Less is More
All states call for genetic screening of newly born infants, and the purpose of these tests is to identify illnesses that develop in childhood so that treatment may begin as soon as possible. In California, newborns are screened for nearly 60 childhood-onset diseases including sickle cell anemia, thyroid disorders and cystic fibrosis.
One of the concerns with testing infants and young children for adult-onset diseases is the potential stress for parents of knowing their child may be at risk for certain cancers or other potentially chronic illnesses. Without the advice of a genetic counselor, it's possible parents may not know what steps to take once they receive the test results. And once a child becomes old enough to know that she has an illness, parents may need guidance from a psychologist or pediatrician on how best to support their child's emotional and physical well-being.
Adding another complex layer, technology and the Human Genome Project have made it possible for anyone with an Internet connection to purchase a genetic testing kit online. Some websites even offer kits designed for infants and toddlers. Once the results are received, it's up to the parent to follow up with a medical professional.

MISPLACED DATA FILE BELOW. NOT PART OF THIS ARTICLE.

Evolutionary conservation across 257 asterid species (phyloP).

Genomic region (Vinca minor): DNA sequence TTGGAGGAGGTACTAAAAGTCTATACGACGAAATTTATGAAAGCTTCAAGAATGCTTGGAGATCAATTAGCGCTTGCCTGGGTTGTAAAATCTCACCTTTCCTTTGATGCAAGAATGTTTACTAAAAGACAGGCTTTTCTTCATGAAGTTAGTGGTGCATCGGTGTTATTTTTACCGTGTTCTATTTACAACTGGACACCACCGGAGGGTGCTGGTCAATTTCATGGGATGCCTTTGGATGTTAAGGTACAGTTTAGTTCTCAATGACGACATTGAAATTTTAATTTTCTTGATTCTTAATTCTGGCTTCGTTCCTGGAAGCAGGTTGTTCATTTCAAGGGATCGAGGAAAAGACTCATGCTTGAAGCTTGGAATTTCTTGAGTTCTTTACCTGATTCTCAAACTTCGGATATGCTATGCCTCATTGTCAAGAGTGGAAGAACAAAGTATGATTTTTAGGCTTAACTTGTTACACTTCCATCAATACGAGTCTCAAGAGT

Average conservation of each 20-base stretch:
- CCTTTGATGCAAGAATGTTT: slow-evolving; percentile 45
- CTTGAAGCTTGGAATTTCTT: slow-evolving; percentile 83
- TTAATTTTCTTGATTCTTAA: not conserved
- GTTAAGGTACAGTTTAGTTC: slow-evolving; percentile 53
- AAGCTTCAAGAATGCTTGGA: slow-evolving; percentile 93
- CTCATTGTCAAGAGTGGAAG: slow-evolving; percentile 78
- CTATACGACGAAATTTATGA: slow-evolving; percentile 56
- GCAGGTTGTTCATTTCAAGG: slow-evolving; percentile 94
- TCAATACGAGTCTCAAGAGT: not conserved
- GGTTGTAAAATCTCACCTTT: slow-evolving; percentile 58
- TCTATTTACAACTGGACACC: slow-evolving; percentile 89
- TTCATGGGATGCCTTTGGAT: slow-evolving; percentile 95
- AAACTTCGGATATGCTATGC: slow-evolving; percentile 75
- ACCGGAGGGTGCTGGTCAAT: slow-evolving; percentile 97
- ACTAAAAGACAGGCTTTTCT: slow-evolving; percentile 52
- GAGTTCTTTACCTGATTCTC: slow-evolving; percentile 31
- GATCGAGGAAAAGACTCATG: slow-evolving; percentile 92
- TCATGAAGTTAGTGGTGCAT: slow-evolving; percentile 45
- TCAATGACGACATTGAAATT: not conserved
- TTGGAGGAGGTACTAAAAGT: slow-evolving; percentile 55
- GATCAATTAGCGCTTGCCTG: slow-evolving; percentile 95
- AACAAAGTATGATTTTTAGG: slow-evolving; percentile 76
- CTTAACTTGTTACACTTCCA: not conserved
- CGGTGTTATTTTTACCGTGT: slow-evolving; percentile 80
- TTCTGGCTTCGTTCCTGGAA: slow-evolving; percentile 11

In some cases, however, additional testing may be beneficial. Knowing a child is predisposed to heart disease, for example, can help parents raise awareness about healthy lifestyle habits and guide a health care provider in identifying appropriate treatment or intervention options.
The AAP strongly urges parents who opt for additional genetic testing for their newborns to seek counseling from a medical or genetics professional before and after the test. Whatever choice parents make, the AAP and the American College of Medical Genetics agree that the decision should be based upon what's best for the child.
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